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SPECIAL INTEREST MATTER: TASMANIAN DOG TRAINING CLUB

November 9, 2011

Mrs ARMITAGE (Launceston) - Madam President, I rise to speak today on the Tasmanian Dog Training Club. This club has been conducting dog training for people in Launceston and surrounding areas for 53 years. The Tasmanian Dog Training Club was formed in 1958 and was initially known as the Obedience Dog Club of Launceston and trained at the former Elphin Showgrounds.

 

Ms Rattray - Same age as me.

 

Mrs ARMITAGE - Well. Have you 16 volunteers helping you as well? It was set up to provide puppy training and basic obedience training classes to around 500 dogs each year - both new and ongoing. The club now operates from Churchill Park in the electorate of the honourable member for Windermere. It is important to note that the Tasmanian Dog Training Club is a non-profit organisation. All workers are volunteers and no payment is received. There are around 16 volunteers providing approximately 1 700 hours per annum. If we had to pay these volunteers the cost would be outside the means. Each week there are approximately 16 classes consisting of eight beginners groups, one puppy class, classes for grades 1 to 4, plus agility classes. At various times there are tracking classes as well.

 

The Tasmanian Dog Training Club is a fully affiliated member of Dogs Tasmania, the Tasmanian Canine Association Incorporated, the governing kennel authority in this State. The TDTC conducts Australian-recognised sanction trialling events and in 2011, the club conducted nine agility trials, nine jumping trials, two agility games trials, five obedience trials, two tracking trials, one track and search trial and one endurance test.

 

The aim of the TDTC is to provide great value training and advice to the public so that more dogs in our community are well mannered and well socialised. Evidence shows that training provides mental stimulation and adequate exercise for our dogs, not to mention training the owners. Training also reduces barking and aggressive dog issues such as biting and chasing of humans and other dogs. Training also assists people to understand the importance of correct breed selection to suit their lifestyle and location and anyone wanting to purchase a dog can go down to the group on a Sunday morning at any time between 10 and 12 and see probably about 80 dogs there at any one time. It is a great place to go if you do want to choose a dog because you can see how they act and talk to their owners.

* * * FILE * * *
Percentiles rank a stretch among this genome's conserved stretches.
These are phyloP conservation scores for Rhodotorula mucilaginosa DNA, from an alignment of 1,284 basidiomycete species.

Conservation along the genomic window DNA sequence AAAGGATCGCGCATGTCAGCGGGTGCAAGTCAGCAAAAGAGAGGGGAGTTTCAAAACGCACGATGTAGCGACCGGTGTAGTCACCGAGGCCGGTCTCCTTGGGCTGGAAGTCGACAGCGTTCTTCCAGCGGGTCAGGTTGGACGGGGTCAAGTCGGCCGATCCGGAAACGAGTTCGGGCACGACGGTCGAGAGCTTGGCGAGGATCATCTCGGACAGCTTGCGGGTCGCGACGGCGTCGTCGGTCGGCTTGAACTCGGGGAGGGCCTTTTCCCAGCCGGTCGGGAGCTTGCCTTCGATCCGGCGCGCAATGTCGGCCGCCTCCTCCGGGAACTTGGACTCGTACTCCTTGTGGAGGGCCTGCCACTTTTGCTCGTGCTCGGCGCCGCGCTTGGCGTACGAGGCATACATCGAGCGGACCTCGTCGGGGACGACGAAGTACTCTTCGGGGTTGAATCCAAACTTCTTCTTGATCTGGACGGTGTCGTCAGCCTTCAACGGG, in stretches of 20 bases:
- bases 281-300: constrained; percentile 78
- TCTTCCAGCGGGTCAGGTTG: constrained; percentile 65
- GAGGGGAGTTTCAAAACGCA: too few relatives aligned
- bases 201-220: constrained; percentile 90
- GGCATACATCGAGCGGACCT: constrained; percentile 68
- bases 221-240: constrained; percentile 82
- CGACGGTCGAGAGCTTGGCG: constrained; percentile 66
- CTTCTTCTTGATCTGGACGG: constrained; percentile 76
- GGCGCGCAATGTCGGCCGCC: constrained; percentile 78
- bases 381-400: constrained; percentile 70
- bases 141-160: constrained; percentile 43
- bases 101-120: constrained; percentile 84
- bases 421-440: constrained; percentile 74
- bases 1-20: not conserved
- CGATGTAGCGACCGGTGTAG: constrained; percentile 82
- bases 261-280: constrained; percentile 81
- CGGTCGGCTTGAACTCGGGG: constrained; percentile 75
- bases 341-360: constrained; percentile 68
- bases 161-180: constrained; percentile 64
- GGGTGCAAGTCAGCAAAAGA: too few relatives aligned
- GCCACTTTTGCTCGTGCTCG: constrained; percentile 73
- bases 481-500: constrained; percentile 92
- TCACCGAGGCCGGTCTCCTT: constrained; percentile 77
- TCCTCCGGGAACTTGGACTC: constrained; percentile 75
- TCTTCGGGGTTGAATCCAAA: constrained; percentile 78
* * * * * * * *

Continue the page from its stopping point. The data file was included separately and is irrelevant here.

The TDTC provides training for a wide range of community members from young to old, able-bodied as well as for people with a range of physical and intellectual disabilities. It is a place where people go along and interact, particularly on a Sunday morning, and it is a great outing for many of them. They provide information on requirements of local councils and any possible upcoming changes to dog-related legislation. They offer a range of dog activities that can be undertaken by young and old and are aligned with the State Government's Get Moving Tasmania program, set up by the Premier's Physical Activity Council and with Active Launceston.

 

The TDTC provide a newsletter that contains lots of useful training advice and articles, addressing a range of canine issues. You can also seek advice seven days a week via the website. Some of the core courses available through the club include puppy socialisation, which is a four-week course of one-hour sessions and this course is an introduction to owning a dog and teaches controlled socialisation experiences. It also instructs owners about the responsibility they have to their dog and to the community and offers advice on solving puppy issues, such as toilet training and jumping and biting. There is also a beginner's introductory obedience course which is an eight-week course consisting of one hour per session. This course gives an introduction on the basics of owning a dog and focuses on basic skills of dog training by way of teaching a range of commands that will be useful to owner and their dog. It provides access to advice on solving a full range of dog problems such as aggression, jumping and biting, and completion of these classes enables progression to more advanced classes for increasing levels of obedience. There are higher levels of training from grades 1 to 4, all of which are one-hour sessions.

 

Classes also provide a lead-in to other activities and sport that can be undertaken with dogs including the agility, the timed obstacle courses, the endurance tests, track scent and track and search and rally obedience.

 

The TDTC also participates in fundraising and event support - for example, fundraising and collections for the RSPCA Million Paws Walk, fundraising support for animals injured in bushfires, in the Victorian bushfires particularly - and provides demonstrations of agility, obedience and tracking at various Million Paws Walks.

 

In conclusion, I think we would all agree that with a little time and training, dogs can become wonderful companions. The aim of the Tasmanian Dog Training Club is to provide appropriate training to as many owners and dogs as possible. This is a wonderful group of volunteers who give freely of their time and expertise to provide a valuable service so that dog owners can enjoy the companionship of their animals and that in the community dogs become much more sociable and not a danger.

 

 

 

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